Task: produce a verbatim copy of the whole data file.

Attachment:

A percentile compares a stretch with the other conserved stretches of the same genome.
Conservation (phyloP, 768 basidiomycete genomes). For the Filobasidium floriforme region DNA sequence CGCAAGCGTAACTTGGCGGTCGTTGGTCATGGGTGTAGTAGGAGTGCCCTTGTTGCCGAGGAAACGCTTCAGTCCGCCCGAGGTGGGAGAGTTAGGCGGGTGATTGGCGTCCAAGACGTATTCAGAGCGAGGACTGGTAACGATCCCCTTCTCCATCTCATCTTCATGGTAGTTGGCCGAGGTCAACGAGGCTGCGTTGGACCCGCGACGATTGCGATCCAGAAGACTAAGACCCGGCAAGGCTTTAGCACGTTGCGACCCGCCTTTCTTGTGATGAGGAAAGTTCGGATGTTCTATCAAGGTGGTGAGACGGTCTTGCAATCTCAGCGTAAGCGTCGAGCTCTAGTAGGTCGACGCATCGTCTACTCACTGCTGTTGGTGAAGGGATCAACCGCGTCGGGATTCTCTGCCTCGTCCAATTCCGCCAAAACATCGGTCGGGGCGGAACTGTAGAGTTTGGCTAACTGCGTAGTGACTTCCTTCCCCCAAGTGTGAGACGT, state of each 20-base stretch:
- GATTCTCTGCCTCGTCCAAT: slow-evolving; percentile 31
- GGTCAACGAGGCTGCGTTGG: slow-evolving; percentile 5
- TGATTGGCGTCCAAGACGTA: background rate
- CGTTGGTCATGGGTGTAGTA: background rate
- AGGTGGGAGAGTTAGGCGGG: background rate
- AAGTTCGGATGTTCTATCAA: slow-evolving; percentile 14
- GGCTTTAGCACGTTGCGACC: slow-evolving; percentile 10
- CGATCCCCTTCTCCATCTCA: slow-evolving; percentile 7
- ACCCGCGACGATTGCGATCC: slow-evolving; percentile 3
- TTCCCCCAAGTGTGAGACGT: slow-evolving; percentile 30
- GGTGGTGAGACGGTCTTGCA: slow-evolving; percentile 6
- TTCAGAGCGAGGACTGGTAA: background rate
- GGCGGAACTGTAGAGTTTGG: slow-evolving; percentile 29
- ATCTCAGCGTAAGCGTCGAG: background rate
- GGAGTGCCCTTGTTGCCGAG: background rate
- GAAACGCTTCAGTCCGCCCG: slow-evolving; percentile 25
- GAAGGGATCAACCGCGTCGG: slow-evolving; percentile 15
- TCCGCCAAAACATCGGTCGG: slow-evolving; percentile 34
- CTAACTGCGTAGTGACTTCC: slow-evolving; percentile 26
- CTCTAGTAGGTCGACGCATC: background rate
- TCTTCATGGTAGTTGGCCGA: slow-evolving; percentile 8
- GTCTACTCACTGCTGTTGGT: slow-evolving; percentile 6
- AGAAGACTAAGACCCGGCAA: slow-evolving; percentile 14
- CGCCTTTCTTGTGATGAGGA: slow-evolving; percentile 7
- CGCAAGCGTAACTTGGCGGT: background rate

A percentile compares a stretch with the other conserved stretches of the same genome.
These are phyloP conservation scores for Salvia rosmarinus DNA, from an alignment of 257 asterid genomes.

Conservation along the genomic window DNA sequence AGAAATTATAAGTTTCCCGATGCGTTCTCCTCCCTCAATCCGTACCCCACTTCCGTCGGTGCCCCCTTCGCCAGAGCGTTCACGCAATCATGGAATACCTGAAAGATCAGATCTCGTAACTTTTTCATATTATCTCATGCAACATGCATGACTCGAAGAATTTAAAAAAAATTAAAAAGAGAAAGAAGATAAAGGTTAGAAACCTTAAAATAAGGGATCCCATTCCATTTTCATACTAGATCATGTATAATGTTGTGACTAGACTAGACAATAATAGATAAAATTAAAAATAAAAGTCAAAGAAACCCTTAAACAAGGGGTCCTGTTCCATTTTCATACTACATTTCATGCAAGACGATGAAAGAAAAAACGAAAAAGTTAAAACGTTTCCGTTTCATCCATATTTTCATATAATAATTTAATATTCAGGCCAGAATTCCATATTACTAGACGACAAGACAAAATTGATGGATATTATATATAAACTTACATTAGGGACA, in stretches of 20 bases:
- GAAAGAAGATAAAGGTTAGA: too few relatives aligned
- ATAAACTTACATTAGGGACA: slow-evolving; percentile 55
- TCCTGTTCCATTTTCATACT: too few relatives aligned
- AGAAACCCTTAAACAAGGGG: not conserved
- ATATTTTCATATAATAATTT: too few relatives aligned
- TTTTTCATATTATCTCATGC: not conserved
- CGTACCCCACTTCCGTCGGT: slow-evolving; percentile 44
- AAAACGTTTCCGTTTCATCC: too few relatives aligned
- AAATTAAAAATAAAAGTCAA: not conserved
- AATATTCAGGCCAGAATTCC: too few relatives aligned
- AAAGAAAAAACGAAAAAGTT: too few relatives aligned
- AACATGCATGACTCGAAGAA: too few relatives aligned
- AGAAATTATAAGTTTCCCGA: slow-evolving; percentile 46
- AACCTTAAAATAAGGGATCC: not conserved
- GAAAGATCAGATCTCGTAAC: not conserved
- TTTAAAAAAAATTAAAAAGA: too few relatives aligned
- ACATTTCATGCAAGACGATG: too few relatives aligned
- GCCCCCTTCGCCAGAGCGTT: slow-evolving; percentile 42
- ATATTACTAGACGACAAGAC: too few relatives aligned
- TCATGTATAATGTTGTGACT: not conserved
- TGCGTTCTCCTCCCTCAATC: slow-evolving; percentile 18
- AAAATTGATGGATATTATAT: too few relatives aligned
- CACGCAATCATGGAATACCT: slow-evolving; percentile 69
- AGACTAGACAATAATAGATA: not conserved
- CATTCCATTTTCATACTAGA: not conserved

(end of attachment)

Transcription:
A percentile compares a stretch with the other conserved stretches of the same genome.
Conservation (phyloP, 768 basidiomycete genomes). For the Filobasidium floriforme region DNA sequence CGCAAGCGTAACTTGGCGGTCGTTGGTCATGGGTGTAGTAGGAGTGCCCTTGTTGCCGAGGAAACGCTTCAGTCCGCCCGAGGTGGGAGAGTTAGGCGGGTGATTGGCGTCCAAGACGTATTCAGAGCGAGGACTGGTAACGATCCCCTTCTCCATCTCATCTTCATGGTAGTTGGCCGAGGTCAACGAGGCTGCGTTGGACCCGCGACGATTGCGATCCAGAAGACTAAGACCCGGCAAGGCTTTAGCACGTTGCGACCCGCCTTTCTTGTGATGAGGAAAGTTCGGATGTTCTATCAAGGTGGTGAGACGGTCTTGCAATCTCAGCGTAAGCGTCGAGCTCTAGTAGGTCGACGCATCGTCTACTCACTGCTGTTGGTGAAGGGATCAACCGCGTCGGGATTCTCTGCCTCGTCCAATTCCGCCAAAACATCGGTCGGGGCGGAACTGTAGAGTTTGGCTAACTGCGTAGTGACTTCCTTCCCCCAAGTGTGAGACGT, state of each 20-base stretch:
- GATTCTCTGCCTCGTCCAAT: slow-evolving; percentile 31
- GGTCAACGAGGCTGCGTTGG: slow-evolving; percentile 5
- TGATTGGCGTCCAAGACGTA: background rate
- CGTTGGTCATGGGTGTAGTA: background rate
- AGGTGGGAGAGTTAGGCGGG: background rate
- AAGTTCGGATGTTCTATCAA: slow-evolving; percentile 14
- GGCTTTAGCACGTTGCGACC: slow-evolving; percentile 10
- CGATCCCCTTCTCCATCTCA: slow-evolving; percentile 7
- ACCCGCGACGATTGCGATCC: slow-evolving; percentile 3
- TTCCCCCAAGTGTGAGACGT: slow-evolving; percentile 30
- GGTGGTGAGACGGTCTTGCA: slow-evolving; percentile 6
- TTCAGAGCGAGGACTGGTAA: background rate
- GGCGGAACTGTAGAGTTTGG: slow-evolving; percentile 29
- ATCTCAGCGTAAGCGTCGAG: background rate
- GGAGTGCCCTTGTTGCCGAG: background rate
- GAAACGCTTCAGTCCGCCCG: slow-evolving; percentile 25
- GAAGGGATCAACCGCGTCGG: slow-evolving; percentile 15
- TCCGCCAAAACATCGGTCGG: slow-evolving; percentile 34
- CTAACTGCGTAGTGACTTCC: slow-evolving; percentile 26
- CTCTAGTAGGTCGACGCATC: background rate
- TCTTCATGGTAGTTGGCCGA: slow-evolving; percentile 8
- GTCTACTCACTGCTGTTGGT: slow-evolving; percentile 6
- AGAAGACTAAGACCCGGCAA: slow-evolving; percentile 14
- CGCCTTTCTTGTGATGAGGA: slow-evolving; percentile 7
- CGCAAGCGTAACTTGGCGGT: background rate

A percentile compares a stretch with the other conserved stretches of the same genome.
These are phyloP conservation scores for Salvia rosmarinus DNA, from an alignment of 257 asterid genomes.

Conservation along the genomic window DNA sequence AGAAATTATAAGTTTCCCGATGCGTTCTCCTCCCTCAATCCGTACCCCACTTCCGTCGGTGCCCCCTTCGCCAGAGCGTTCACGCAATCATGGAATACCTGAAAGATCAGATCTCGTAACTTTTTCATATTATCTCATGCAACATGCATGACTCGAAGAATTTAAAAAAAATTAAAAAGAGAAAGAAGATAAAGGTTAGAAACCTTAAAATAAGGGATCCCATTCCATTTTCATACTAGATCATGTATAATGTTGTGACTAGACTAGACAATAATAGATAAAATTAAAAATAAAAGTCAAAGAAACCCTTAAACAAGGGGTCCTGTTCCATTTTCATACTACATTTCATGCAAGACGATGAAAGAAAAAACGAAAAAGTTAAAACGTTTCCGTTTCATCCATATTTTCATATAATAATTTAATATTCAGGCCAGAATTCCATATTACTAGACGACAAGACAAAATTGATGGATATTATATATAAACTTACATTAGGGACA, in stretches of 20 bases:
- GAAAGAAGATAAAGGTTAGA: too few relatives aligned
- ATAAACTTACATTAGGGACA: slow-evolving; percentile 55
- TCCTGTTCCATTTTCATACT: too few relatives aligned
- AGAAACCCTTAAACAAGGGG: not conserved
- ATATTTTCATATAATAATTT: too few relatives aligned
- TTTTTCATATTATCTCATGC: not conserved
- CGTACCCCACTTCCGTCGGT: slow-evolving; percentile 44
- AAAACGTTTCCGTTTCATCC: too few relatives aligned
- AAATTAAAAATAAAAGTCAA: not conserved
- AATATTCAGGCCAGAATTCC: too few relatives aligned
- AAAGAAAAAACGAAAAAGTT: too few relatives aligned
- AACATGCATGACTCGAAGAA: too few relatives aligned
- AGAAATTATAAGTTTCCCGA: slow-evolving; percentile 46
- AACCTTAAAATAAGGGATCC: not conserved
- GAAAGATCAGATCTCGTAAC: not conserved
- TTTAAAAAAAATTAAAAAGA: too few relatives aligned
- ACATTTCATGCAAGACGATG: too few relatives aligned
- GCCCCCTTCGCCAGAGCGTT: slow-evolving; percentile 42
- ATATTACTAGACGACAAGAC: too few relatives aligned
- TCATGTATAATGTTGTGACT: not conserved
- TGCGTTCTCCTCCCTCAATC: slow-evolving; percentile 18
- AAAATTGATGGATATTATAT: too few relatives aligned
- CACGCAATCATGGAATACCT: slow-evolving; percentile 69
- AGACTAGACAATAATAGATA: not conserved
- CATTCCATTTTCATACTAGA: not conserved